Timeline of the war in Iraq


-March 17: President Bush gives Saddam Hussein 48-hour deadline to give up power.

-March 20: The U.S.-led invasion is launched.

-May 1: On an aircraft carrier under a "Mission Accomplished" banner, Bush declares "major combat operations in Iraq have ended."

-July 13: Governing Council of U.S.-selected Iraqi officials takes office.

-Dec. 13: Saddam captured in underground hideout near Tikrit.


-April: Photographs surface of prisoner abuse at Abu Ghraib prison.

-March 31: Four private security employees ambushed and killed in Fallujah, and their bodies hung on a bridge. U.S. forces later attack the city in some of the first major urban battles against Sunni insurgents.

-June 28: U.S.-led occupation authority turns over formal power to interim government.

-September: U.S. military deaths reach 1,000.

-Oct. 6: Top U.S. arms inspector in Iraq finds no evidence that Saddam's regime produced weapons of mass destruction after 1991, discounting a main justification of the war.

-November: Deadliest month to date for U.S. forces: 137 deaths.


-Jan. 30: Iraqis elect 275-seat National Assembly in the country's first national elections since Saddam's fall. Shiite Muslim-dominated coalition wins 48 percent, Kurdish alliance 26 percent. Most Sunni Arabs boycott voting.

-April 6: National Assembly elects Kurdish leader Jalal Talabani as president.

-Aug. 31: At least 1,000 Shiite pilgrims killed in a bridge stampede caused by rumors of a suicide bomber in Baghdad.

-Oct. 15: Iraqi voters approve constitution in referendum, with strong Shiite and Kurdish support. Sunni Arabs largely opposed and win a promise that the next parliament will consider amendments.

-October: U.S. military deaths reach 2,000.

-Dec. 15: Iraqis elect new parliament with Shiite parties winning biggest bloc.


-Feb. 22: In Samarra, suspected Sunni insurgents detonate two bombs inside the revered Shiite Askariya shrine, blowing the top off its landmark golden dome. The attack sharply escalates sectarian bloodshed and increases fears of a civil war.

-June 8: American airstrike outside Baqouba kills al-Qaida-linked insurgent leader Abu Musab al-Zarqawi and his spiritual adviser, Sheik Abdul-Rahman. "A significant victory in the war on terror," says Bush.

-Nov. 5: Saddam sentenced to death by Iraqi court.

-Dec. 6: The Iraq Study Group calls for a change in U.S.

policies in Iraq, saying conditions are "grave and deteriorating" and recommends gradual transition of combat role to Iraqi forces.

-Dec. 30: Saddam is hanged.

-Dec. 31: U.S. troop deaths reach 3,000.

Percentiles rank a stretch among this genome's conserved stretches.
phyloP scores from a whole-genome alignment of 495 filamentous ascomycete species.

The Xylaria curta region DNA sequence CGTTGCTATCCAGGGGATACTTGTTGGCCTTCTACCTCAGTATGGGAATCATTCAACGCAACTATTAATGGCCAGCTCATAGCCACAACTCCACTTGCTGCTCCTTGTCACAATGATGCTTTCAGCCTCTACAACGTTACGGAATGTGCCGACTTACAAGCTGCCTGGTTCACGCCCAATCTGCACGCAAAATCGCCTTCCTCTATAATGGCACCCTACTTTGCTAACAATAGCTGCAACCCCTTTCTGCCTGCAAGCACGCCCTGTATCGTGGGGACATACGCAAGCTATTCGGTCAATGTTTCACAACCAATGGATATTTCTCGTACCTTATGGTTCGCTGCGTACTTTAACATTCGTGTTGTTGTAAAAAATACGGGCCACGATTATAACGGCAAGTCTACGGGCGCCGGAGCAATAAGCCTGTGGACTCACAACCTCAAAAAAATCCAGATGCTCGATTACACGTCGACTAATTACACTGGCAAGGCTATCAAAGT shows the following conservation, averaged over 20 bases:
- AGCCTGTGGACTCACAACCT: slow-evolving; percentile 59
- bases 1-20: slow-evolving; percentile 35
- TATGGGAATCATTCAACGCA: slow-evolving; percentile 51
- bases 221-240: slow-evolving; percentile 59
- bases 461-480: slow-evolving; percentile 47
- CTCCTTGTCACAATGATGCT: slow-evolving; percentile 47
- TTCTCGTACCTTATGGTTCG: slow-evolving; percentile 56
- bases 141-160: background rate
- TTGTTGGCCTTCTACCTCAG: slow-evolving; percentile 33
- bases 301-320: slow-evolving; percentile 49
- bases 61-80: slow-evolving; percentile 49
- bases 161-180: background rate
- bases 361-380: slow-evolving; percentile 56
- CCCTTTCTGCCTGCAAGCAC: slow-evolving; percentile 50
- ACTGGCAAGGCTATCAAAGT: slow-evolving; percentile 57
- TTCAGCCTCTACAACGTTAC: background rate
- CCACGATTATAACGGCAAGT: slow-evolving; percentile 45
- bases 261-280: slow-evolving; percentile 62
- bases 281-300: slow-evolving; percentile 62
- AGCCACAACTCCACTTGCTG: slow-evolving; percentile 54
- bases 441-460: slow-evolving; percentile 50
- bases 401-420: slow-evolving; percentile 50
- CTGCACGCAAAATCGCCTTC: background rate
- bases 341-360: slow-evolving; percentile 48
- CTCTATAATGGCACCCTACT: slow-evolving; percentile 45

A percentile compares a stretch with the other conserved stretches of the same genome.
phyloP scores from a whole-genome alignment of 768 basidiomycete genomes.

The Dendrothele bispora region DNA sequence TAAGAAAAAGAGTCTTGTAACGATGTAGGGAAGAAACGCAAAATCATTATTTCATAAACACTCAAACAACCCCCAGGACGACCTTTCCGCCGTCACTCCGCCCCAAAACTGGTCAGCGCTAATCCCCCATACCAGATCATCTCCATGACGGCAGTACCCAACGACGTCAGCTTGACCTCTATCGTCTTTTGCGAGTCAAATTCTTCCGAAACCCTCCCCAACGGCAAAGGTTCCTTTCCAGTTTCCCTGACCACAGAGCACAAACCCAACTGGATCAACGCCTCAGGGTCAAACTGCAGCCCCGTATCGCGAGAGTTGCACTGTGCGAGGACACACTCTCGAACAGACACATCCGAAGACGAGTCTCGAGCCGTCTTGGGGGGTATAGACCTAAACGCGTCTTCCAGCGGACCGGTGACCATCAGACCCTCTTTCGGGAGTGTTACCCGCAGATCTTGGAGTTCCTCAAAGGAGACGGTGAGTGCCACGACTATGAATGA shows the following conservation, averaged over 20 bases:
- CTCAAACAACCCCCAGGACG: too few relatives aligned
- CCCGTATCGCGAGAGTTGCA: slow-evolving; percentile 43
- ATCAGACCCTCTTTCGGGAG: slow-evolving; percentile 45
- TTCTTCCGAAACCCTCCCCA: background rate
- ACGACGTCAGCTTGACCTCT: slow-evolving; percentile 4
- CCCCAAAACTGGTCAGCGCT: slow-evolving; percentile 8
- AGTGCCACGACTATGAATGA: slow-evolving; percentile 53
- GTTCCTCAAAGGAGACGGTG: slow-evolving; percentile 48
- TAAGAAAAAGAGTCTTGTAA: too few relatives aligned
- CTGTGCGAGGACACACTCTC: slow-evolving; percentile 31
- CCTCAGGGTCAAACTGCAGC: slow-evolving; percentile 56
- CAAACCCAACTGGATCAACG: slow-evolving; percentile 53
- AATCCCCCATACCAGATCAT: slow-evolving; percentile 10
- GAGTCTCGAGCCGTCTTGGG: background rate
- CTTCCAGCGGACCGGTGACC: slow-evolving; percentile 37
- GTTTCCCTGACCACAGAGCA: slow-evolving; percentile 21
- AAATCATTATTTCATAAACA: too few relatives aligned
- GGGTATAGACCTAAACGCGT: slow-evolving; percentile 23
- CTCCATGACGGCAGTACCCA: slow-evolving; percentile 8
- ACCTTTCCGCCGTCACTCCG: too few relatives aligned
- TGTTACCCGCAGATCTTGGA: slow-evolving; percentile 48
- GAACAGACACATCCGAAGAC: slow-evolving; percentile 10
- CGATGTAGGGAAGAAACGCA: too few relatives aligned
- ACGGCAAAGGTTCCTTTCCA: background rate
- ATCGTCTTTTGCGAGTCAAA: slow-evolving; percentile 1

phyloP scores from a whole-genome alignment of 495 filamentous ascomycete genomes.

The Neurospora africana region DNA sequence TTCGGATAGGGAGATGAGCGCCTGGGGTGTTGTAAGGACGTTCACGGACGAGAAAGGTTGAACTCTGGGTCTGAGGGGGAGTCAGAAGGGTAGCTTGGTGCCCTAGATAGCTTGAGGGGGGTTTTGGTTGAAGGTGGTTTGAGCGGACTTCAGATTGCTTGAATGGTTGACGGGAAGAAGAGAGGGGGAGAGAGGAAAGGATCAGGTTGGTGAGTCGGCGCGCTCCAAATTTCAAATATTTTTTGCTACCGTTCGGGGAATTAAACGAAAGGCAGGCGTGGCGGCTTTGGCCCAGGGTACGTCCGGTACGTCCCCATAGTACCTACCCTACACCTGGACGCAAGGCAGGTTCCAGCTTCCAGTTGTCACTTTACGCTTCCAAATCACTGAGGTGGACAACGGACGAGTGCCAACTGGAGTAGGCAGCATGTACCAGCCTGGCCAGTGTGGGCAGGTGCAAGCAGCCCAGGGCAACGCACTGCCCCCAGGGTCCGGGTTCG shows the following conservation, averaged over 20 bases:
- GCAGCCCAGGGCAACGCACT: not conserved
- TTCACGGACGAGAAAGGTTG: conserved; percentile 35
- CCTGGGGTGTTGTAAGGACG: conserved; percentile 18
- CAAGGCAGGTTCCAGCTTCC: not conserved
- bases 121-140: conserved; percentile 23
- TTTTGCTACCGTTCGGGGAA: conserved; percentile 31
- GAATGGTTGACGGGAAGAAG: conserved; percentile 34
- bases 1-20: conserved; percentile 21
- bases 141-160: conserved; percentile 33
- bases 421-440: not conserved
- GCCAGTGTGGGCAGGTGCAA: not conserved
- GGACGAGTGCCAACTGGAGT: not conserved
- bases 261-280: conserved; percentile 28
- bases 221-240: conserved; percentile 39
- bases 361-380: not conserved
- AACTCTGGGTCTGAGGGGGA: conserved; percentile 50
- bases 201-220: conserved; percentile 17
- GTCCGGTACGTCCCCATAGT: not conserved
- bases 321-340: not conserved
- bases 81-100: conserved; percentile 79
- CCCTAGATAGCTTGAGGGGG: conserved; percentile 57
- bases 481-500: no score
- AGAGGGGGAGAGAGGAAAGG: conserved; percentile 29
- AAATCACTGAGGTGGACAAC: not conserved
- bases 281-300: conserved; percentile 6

-Jan. 10: Bush announces that more than 20,000 additional U.S.

troops will be sent to Baghdad and Anbar province in a mission dubbed "the surge."

-Jan. 16: United Nations reports that 34,452 Iraqi civilians were slain in 2006, nearly three times more than the government reported.

-June 24: Saddam's cousin, known as "Chemical Ali," and two other former regime officials are sentenced to hang for atrocities against Kurds in the 1980s.

-July 12: White House report required by Congress says Iraq has made satisfactory progress on eight of 18 political and security "benchmarks," unsatisfactory progress on eight others and that it is too early to judge progress on two.

-Aug. 14: Four suicide bombers hit a Kurdish Yazidi community in northwest Iraq, killing at least 520 people and wounding 350 others.

-Sept. 10: Gen. David Petraeus tells Congress he envisions the withdrawal of roughly 30,000 troops from Iraq by mid-2008.

-Oct. 23: U.N. refugee agency says nearly 2.3 million people are displaced inside Iraq, and more than 2.2 million have fled to neighboring countries.


-Jan. 9: The World Health Organization and the Iraqi government estimates that about 151,000 Iraqis died from violence in three years after the U.S. invasion.

-Jan. 25: Iraqi Prime Minister Nouri al-Maliki announces plans for "decisive" offensive against al-Qaida in Iraq in northern city of Mosul after two days of bombings kill nearly 40 people.

-Feb. 1: Two woman carrying explosives enter pet markets in Baghdad, killing nearly 100 people in the blasts.

-Feb. 25: The Pentagon says 140,000 U.S. troop levels in Iraq will be about 140,000 - higher than the 132,000 before the surge.

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